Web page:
Do Women Learn to Ski Best From Other Women?

alta women's ski camp

Alta Women’s Ski Camp. Photo courtesy Alta Lodge.

brave ski mom logoOver the past few years, no matter where I ski, I see them: Flyers and posters encouraging women to get out and ski and ride together. Women’s Wednesday, Shred Betty Clinics, Mommy and Me, no matter what you call them, almost every resort has a special program targeting women and moms.

What The Pros Think

This fall, I met Robin Barnes, a member of the Professional Ski Instructors of America Alpine Team, an instructor at Heavenly and the director of the Portillo (Chile) Ski and Snowboard School. While I know from personal experience that women’s ski days are a blast, I wanted to find out if there is something about how women learn that makes it easier, or more enjoyable, or more effective, to learn from other women. So I asked Robin. Here’s what she shared.

Women Learn Differently

robin barnes psia and portillo ski school

This is Robin! Photo courtesy Portillo Ski and Snowboard School.

When I asked Robin about women learning to ski or ride from women, she started by saying that “While women don’t always learn better from women, I think that at some point, women need to learn from women.”

While there are certain types of learners, everyone learns differently. In general terms, women learn differently from men, but women learn differently from other women as well. Still, Robin explained, studies have shown that women use language differently and in a teaching and learning environment, women progress more effectively if the language they are hearing and using is descriptive.

For example, in a women’s clinic an instructor might ask the group, “Is you goal to ski more strongly (or, for example, more efficiently or elegantly)?” The same instructor might ask a group of men “Do you want to learn how to bash the bumps (or, for example, carve your skis)?” Loosely put, many men respond to verbs. Women respond to adverbs.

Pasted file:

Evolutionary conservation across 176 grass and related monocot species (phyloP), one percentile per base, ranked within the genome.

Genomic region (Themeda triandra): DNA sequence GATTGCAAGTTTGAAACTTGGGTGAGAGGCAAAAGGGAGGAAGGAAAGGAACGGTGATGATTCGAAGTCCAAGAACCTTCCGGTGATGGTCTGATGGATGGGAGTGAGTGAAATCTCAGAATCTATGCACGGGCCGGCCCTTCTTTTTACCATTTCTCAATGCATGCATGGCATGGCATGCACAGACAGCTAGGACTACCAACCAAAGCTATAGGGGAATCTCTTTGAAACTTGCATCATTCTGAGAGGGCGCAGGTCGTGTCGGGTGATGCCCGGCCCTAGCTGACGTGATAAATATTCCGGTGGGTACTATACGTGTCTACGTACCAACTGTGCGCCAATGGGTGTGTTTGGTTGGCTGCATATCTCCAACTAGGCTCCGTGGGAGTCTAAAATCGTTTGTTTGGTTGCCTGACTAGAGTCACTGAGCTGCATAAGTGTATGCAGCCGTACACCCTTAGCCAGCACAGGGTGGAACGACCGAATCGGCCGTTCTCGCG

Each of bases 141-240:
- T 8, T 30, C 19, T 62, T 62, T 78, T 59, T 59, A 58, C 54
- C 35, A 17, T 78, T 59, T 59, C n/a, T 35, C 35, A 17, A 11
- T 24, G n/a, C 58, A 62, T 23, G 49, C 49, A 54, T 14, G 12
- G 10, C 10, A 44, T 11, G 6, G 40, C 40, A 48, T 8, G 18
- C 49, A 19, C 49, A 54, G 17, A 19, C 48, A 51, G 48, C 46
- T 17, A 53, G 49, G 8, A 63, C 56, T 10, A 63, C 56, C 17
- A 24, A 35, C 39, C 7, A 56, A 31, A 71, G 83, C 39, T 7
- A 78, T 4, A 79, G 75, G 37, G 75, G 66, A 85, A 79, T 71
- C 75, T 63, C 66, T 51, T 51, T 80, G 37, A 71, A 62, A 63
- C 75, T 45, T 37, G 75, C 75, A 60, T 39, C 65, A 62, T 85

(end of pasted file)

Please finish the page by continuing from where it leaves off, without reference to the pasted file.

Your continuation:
Collaboration is Important to Women

Through her studies and profession, Robin has also learned that women thrive in a collaborative environment. A women’s ski group, or clinic, is a small community. Even if they are strangers, women will begin to nurture and support one another. Watching each other, they will grow in confidence thinking, “If she can do that, I can do that.”

A technique that Robin has found successful working with women is giving everyone in the group a role. For example, she might praise one women for her short turns and ask her to lead another woman down the mountain. At the bottom, she will ask the woman who was following to provide feedback. This gets both women engaged in learning and teaching one another.

psia woman skier 2

Photo courtesy PSIA.

How to Succeed in Ski or Ride Lessons

heavenly women's ski lesson

Photo courtesy Heavenly Mountain Resort.

Whether you’re participating in a group or private lesson, communication with your instructor is important. As an instructor, Robin believes that her role is to listen, to connect with her students and to find out what they want to learn and how they learn. Again, everyone is different, so a good instructor has to be able to adapt along the way.

As for the student, Robin believes that the most important thing for any ski or ride student, female or male, is to accept a feeling of vulnerability. Taking a lesson is risky — you will have to step outside your current skill set and try some new things.

The instructor isn’t there to judge your skills, but should be your partner. She is there to analyze your skiing, break it down and help you make it better. Create a partnership with your instructor, let her know what you want to learn, and if something isn’t working for you, speak up.

PSIA woman skier

Showing some perfect form! Photo courtesy PSIA.

Taking It Further: Women’s Ski Camps

As I wrote above, I like women’s ski days. I think they’re super fun and offer a totally different dynamic than skiing with my family and with other couples. So when I saw a flyer about Women’s Ski Camps at Alta, I was intrigued. As usual, this led me to fire off an email and pick up the phone. Soon, I was talking to Jen Scott, the Director of  Camps for the Alta Ski School.